Perks of being an adult amateur

I know I often mention the struggles of being an adult amateur rider, but despite a tight budget and aching joints, I much prefer being an adult amateur rider to a junior rider. Here’s why:

  1. Wine. Wine before and after your classes at horse shows. Wine before and after your lessons. Wine to celebrate, soothe the ego and achiness, or just because. Mostly, though, wine is a great way to bond with your horse show and barn friends. It makes everything better. Everything.
  2. No no stirrups. I can now play the “I’m too old and can’t risk it card.” Every time I’ve fallen off after I became a real adult in the real world, I’ve thought to myself, I’m not hurt, I’m just going to need a minute. And then I proceed to lay in the sand and contemplate the universe and my life choices as I attempt to take deep breaths. Gone are my junior days where I pop out of the sand like a fresh summer weed. That, my friend, is why we can say no to no stirrup work.
  3. Competitive means something different now. In our junior days, it was all about whether you owned a horse, how long you had owned the horse, how high you had jumped, what fancy dressage moves you knew, what level you showed. Now, I could care less. Maybe it’s because I own a horse now, and I’ve made her myself, and I jumped up to 4′ when i was in college, and I’ve taught Sabra how to do leg yields, shoulder-ins, etc. Maybe it’s because I’ve realized I have nothing to prove to anyone but myself and my horse. And to me, I’m honestly just happy when I feel like I had a good trip around the arena, remembered my course, and my horse and I both learned something. You know, productivity and progress and all that.
  4. Mounting blocks. I can’t remember the last time I mounted from the ground. It’s been years. YEARS. Definitely more than half a decade. Even the medium ponies I’ve hopped on lately, I’ve gotten a leg up. I’m just not that flexible or spry anymore, and it’s way too much effort to get on from the ground. Instead, mounting blocks, the ramp, step stools and ladders, and even the fence — they’re a necessity. I’m not competing in equitation classes anymore, so what’s the point of “practicing” mounting from the ground? My horse isn’t that tall, but neither am I. Mounting blocks = must.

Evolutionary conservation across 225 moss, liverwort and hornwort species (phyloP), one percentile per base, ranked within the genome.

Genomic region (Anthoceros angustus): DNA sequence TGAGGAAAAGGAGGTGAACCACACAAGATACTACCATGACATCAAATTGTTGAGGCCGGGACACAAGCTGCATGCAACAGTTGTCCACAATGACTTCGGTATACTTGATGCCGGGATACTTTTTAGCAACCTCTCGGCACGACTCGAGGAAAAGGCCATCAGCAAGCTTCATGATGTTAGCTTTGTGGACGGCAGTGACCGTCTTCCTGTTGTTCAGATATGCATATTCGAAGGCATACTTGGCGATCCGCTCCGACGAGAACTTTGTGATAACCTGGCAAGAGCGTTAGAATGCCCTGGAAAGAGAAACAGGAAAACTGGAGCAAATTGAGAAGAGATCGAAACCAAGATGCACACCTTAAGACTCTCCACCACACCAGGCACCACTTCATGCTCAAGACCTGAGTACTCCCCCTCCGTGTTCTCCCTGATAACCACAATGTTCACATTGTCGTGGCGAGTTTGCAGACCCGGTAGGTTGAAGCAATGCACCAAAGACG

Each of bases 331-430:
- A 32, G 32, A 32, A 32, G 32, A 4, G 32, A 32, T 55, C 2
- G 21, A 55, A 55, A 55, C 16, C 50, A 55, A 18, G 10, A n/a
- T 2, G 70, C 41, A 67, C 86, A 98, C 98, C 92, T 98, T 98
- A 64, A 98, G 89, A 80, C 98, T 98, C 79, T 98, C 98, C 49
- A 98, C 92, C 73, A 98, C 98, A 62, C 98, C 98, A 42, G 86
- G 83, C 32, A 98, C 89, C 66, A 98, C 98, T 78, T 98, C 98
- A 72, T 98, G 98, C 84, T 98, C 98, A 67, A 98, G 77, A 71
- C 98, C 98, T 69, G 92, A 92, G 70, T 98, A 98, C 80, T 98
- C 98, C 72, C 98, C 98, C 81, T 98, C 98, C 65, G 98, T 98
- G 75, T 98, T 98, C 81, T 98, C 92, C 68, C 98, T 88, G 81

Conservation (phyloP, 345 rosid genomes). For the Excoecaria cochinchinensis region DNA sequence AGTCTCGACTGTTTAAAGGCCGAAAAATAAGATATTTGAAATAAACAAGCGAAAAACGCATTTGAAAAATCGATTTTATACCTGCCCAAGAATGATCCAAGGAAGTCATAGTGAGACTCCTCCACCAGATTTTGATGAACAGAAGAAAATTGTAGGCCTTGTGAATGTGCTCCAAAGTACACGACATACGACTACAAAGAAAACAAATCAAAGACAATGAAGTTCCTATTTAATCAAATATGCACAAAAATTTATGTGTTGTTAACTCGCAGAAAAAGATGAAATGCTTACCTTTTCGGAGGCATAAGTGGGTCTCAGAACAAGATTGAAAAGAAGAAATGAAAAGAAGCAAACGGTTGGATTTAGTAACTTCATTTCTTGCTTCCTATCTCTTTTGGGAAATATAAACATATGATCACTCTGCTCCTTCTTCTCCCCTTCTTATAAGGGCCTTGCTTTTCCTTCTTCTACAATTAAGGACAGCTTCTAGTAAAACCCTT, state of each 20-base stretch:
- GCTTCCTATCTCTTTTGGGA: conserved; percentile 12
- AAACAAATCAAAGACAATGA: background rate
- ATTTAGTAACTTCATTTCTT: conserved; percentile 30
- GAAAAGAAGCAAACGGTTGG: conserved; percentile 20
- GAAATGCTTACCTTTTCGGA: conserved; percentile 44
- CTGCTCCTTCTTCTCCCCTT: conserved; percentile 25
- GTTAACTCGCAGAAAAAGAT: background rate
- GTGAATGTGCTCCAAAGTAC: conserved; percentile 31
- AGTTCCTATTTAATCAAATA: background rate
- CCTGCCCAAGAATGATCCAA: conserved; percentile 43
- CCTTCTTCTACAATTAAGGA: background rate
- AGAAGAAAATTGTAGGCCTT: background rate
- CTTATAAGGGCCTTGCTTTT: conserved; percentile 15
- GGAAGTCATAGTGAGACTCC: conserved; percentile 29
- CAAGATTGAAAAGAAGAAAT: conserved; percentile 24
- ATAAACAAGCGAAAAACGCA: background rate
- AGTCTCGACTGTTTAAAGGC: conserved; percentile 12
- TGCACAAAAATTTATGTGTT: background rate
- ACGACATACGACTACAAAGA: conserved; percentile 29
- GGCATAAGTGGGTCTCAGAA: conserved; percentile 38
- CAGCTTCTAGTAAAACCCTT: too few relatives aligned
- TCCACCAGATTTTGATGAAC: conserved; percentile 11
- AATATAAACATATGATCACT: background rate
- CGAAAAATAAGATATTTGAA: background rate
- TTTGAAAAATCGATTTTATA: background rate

5. Buy all the things! Just kidding, the adult amateur budget doesn’t allow it. BUT, part of being an adult is creating the budget yourself, which, for better or worse, means you can buy lots of horsie things, or at least budget for lots of horsie things, or be a financially smart adult and not buy all the horsie things just because they’re pretty and you like to collect all the things. You can, however, sometimes buy horse stuff on a whim when you need a pick-me-up. No matter whether you buy something or not anytime you walk into a tack store, it’s nice to have the freedom.
  6. Just MacGyver it. I’ve learned to fix and MacGyver all sorts of things, or at least attempted to fix things. I’ve learned the difference between duct tape and gorilla tape, which I used on Sabra’s turnout blanket, and painted and (half-assed-ly) nailed in my bridle hook to my tack locker wall. I’ve piece-mealed tack, and used random “alternative, creative options” when my boot laces shredded. In doing so, I’ve saved money and learned life skillz!

So, readers, what perks have I missed?

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